It further says that PEU was granted an unsolicited bid, and that the resulting transaction is illegal in that it violates the Municipal Finance Management Act, the Municipal Systems Act, the Consumer Protection Act, the Promotion of Administrative Justice Act, and the city’s own supply chain management policy.

Tshwane and PEU officials deny AfriSake’s allegations.

In terms of the outsourcing contract, for a service fee from Tshwane of between 19,5% and 25% of electricity sales revenue, PEU will be responsible for all metering and electricity revenue collection on behalf of Tshwane for a period of ten years, with the option to extend the arrangement for a further three years by mutual agreement.

To do this, PEU will roll out new prepayment metering infrastructure to all of Tshwane’s domestic, commercial and industrial electricity customers, including those customers presently on prepaid and credit meters. This infrastructure would include: prepaid smart meters, meter boxes, consumer interface units and appliance control units; prepaid electricity vending infrastructure and points-of-sale; a meter data communication platform and back-end system; and a contact centre.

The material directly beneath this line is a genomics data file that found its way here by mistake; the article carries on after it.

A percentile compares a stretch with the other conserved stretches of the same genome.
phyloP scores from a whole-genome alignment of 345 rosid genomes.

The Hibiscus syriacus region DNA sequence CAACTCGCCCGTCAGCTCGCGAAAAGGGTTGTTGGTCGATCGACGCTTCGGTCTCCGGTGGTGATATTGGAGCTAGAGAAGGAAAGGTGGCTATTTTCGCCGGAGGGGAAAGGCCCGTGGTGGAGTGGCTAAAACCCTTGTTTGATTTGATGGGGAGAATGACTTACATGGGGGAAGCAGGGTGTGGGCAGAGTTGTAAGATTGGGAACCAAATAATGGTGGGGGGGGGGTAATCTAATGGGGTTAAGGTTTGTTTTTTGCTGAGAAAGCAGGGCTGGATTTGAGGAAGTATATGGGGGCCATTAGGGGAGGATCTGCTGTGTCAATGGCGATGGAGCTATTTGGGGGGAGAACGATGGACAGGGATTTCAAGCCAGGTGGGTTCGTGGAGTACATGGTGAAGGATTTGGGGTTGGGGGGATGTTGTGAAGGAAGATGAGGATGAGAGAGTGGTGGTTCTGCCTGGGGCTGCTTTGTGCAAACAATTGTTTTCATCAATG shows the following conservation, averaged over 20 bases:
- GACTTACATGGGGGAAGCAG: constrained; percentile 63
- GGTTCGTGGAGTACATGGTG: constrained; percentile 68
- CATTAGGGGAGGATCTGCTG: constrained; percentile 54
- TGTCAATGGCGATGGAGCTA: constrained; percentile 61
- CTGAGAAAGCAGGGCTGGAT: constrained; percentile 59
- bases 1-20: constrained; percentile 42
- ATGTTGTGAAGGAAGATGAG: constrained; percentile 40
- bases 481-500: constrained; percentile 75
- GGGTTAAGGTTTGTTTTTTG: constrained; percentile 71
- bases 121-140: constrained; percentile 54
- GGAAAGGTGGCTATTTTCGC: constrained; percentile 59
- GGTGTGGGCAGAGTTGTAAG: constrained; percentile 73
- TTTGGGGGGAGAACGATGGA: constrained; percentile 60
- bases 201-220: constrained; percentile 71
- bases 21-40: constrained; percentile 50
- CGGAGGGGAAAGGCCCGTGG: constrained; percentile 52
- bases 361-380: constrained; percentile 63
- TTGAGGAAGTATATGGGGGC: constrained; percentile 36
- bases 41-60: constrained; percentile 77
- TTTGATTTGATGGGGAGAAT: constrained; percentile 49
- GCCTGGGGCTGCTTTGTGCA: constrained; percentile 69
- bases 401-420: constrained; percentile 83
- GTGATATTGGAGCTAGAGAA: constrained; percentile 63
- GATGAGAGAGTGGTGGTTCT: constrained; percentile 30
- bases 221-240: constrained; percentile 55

In addition to various other claimed benefits, the primary intention of the outsourcing contract is ostensibly to reduce debtor days, improve revenue collection and reduce non-technical losses (i.e. electricity theft and non-payment). However, the initial conditions of these performance metrics prior to commencement by PEU are undefined and unstated in the contract, and there is no direct linkage of PEU’s service fee to any such performance improvements.